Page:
First Republic Bank, a midsize lender whose shares have plunged this week amid broader banking turmoil, is exploring extreme measures including a possible sale, a person familiar with the matter said, indicating that the bank’s moves over the weekend to strengthen its balance sheet may not have been enough to calm investors’ concerns.
The bank is considering other alternatives, like an infusion of cash, said the person, who spoke on condition of anonymity because the process is confidential. No deal is certain, the person added.
A spokesman for First Republic did not immediately respond to a request for comment. Bloomberg News earlier reported that First Republic was considering options including a sale.
Despite its efforts in recent days to shore up its finances, First Republic, a San Francisco-based lender known for its affluent customer base, has remained a concern because it shares many similarities with Silicon Valley Bank, the bank that was seized by federal regulators last week. The collapse of Silicon Valley Bank was in part a result of an excess amount of unsecured deposits and investments in long-term bonds that had fallen in value.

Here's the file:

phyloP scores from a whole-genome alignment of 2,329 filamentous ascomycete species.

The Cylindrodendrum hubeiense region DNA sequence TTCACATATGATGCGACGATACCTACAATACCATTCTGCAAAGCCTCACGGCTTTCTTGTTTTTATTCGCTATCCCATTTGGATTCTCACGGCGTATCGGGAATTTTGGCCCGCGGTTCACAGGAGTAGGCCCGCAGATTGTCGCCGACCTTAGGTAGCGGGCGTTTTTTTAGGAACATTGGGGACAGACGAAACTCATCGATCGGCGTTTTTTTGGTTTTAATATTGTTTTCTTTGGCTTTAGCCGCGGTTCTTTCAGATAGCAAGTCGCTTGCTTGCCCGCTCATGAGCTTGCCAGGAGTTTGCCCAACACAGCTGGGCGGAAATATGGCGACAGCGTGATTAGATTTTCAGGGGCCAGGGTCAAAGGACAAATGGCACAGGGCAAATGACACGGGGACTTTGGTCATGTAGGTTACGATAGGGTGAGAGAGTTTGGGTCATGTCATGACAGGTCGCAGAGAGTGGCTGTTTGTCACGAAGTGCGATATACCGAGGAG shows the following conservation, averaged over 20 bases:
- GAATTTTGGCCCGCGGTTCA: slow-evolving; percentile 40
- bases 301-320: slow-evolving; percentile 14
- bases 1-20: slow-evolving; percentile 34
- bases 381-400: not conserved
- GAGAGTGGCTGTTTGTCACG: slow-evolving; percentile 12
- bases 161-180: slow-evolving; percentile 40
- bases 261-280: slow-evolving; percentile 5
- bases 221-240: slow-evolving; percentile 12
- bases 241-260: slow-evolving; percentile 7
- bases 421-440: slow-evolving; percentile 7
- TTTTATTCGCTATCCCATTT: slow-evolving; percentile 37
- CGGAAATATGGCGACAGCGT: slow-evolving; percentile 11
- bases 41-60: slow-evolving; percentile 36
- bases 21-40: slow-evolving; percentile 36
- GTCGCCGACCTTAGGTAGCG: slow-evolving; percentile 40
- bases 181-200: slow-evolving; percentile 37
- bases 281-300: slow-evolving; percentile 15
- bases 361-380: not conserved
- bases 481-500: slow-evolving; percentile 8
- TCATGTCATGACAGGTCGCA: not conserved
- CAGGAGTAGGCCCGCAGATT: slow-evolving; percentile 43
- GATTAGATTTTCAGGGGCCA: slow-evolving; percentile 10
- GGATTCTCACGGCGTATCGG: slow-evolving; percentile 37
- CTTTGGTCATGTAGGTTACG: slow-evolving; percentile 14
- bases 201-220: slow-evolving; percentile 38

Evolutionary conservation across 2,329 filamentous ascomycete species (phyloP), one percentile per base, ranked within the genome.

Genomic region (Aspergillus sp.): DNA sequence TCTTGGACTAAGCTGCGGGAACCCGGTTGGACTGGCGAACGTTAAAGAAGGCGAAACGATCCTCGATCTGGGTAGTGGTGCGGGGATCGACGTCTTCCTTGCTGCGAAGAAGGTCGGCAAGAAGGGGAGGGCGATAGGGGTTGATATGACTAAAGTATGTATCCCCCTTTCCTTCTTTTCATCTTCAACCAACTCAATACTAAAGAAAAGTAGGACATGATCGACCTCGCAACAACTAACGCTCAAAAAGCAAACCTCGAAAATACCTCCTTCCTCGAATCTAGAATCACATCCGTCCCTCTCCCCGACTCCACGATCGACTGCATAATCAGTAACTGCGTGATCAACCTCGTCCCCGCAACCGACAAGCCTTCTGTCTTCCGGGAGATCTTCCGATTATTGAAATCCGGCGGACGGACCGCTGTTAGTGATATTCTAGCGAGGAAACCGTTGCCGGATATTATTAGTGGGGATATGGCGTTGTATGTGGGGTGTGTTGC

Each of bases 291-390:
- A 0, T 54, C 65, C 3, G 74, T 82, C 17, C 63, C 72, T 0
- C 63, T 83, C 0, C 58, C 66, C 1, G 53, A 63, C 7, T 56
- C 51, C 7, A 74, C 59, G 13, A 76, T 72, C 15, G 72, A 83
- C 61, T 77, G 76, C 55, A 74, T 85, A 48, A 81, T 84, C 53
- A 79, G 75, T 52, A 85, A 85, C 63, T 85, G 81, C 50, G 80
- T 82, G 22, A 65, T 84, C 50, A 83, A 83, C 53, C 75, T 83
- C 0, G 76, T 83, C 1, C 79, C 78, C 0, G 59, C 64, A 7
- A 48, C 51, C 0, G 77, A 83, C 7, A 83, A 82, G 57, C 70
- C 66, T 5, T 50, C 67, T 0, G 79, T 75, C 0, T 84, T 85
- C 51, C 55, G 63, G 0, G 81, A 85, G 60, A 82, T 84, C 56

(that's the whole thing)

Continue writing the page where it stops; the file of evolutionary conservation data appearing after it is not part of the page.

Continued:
Shares of First Republic have plunged about 70 percent over the past five days, giving it a market value of $5.7 billion. The bank’s credit rating was downgraded to junk by S&P Global Ratings on Tuesday.
Other U.S. regional banks that have battled market turmoil faced renewed pressure on Thursday. Shares of PacWest Bancorp dropped more than 10 percent at market open, and East West Bancorp fell 5 percent. By contrast, the biggest banks, like JPMorgan Chase and Bank of America, posted smaller declines.
On Sunday, First Republic announced that it had secured access to about $70 billion in additional liquidity from the Federal Reserve and JPMorgan Chase. That came on top of funding it has access to as part of an emergency government backstop program created to stem the fallout from the failure of Silicon Valley Bank.
The bank has sought to reassure investors and customers of its fortitude.
“First Republic’s capital and liquidity positions are very strong, and its capital remains well above the regulatory threshold for well-capitalized banks,” the bank said in a statement on Sunday.
On Monday, the firm’s chairman, James H. Herbert II, told CNBC in an off-camera interview that it was not seeing an unusual number of depositors flee.
But it is not clear that concerns over the stability of regional banks have been allayed by actions by the federal government.
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